2004
Volume 18, Issue 3
  • ISSN: 1388-3186
  • E-ISSN: 2352-2437

Abstract

Abstract

Lawyer Liesbeth Zegveld is specialised in human rights violations and committed to supporting war victims. Since some years, she represents victims of the Indonesian independence war (1945-1950) in the Dutch court. These lawsuits increased pressure on the Dutch state to admit to its war crimes during this war. For Tijdschrift van Genderstudies, Zegveld was interviewed about how she became involved in the lawsuit of the widows of the village of Rawagede and about the various other lawsuits demanding compensation from the Dutch state that followed from there. She provides insight into the role of the Comité Nederlandse Ereschulden in bringing these cases to court. Zegveld addresses how ‘race’ and gender do not only intersect in human rights violations itself, but also in the possibility for victims to be heard in court and become claimants. She explains how the Dutch state is slowly being made accountable for its colonial past, almost seventy years after the atrocities of the Indonesian independence war.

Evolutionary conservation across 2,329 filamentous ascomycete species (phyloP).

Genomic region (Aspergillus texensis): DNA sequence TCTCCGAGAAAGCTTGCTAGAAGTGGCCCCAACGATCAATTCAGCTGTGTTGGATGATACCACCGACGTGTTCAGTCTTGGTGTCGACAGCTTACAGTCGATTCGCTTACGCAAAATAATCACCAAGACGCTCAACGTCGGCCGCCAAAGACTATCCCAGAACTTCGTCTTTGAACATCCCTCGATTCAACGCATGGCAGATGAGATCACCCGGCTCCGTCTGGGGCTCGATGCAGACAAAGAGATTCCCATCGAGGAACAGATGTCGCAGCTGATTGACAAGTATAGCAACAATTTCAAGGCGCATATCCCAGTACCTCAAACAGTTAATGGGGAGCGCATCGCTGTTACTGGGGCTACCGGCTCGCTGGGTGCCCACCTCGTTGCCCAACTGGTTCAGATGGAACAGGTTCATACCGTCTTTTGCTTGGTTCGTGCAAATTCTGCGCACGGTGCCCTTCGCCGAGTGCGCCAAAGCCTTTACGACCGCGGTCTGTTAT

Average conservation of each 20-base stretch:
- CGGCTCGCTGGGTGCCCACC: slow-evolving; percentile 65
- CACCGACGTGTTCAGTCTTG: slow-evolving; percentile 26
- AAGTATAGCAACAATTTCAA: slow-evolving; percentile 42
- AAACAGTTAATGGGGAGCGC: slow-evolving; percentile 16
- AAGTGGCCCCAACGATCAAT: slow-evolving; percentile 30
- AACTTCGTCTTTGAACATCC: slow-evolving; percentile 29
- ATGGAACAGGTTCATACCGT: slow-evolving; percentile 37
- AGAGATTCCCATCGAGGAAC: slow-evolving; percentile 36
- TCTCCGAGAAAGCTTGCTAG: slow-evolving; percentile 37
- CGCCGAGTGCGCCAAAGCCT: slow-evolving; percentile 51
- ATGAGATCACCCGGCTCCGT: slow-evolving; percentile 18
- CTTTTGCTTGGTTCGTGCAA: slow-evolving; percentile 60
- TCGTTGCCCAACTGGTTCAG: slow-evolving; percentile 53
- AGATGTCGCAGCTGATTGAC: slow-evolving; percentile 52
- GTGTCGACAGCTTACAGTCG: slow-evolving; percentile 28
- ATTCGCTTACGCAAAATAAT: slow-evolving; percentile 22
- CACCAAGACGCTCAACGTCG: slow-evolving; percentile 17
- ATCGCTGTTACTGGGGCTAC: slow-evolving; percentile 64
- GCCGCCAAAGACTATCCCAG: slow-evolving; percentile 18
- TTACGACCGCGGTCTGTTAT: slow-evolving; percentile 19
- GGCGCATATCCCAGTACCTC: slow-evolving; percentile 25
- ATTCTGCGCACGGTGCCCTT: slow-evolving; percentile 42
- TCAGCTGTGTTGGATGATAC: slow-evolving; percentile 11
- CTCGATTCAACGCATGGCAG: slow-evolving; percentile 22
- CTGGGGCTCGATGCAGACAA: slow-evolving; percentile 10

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2015-09-01
2021-11-30
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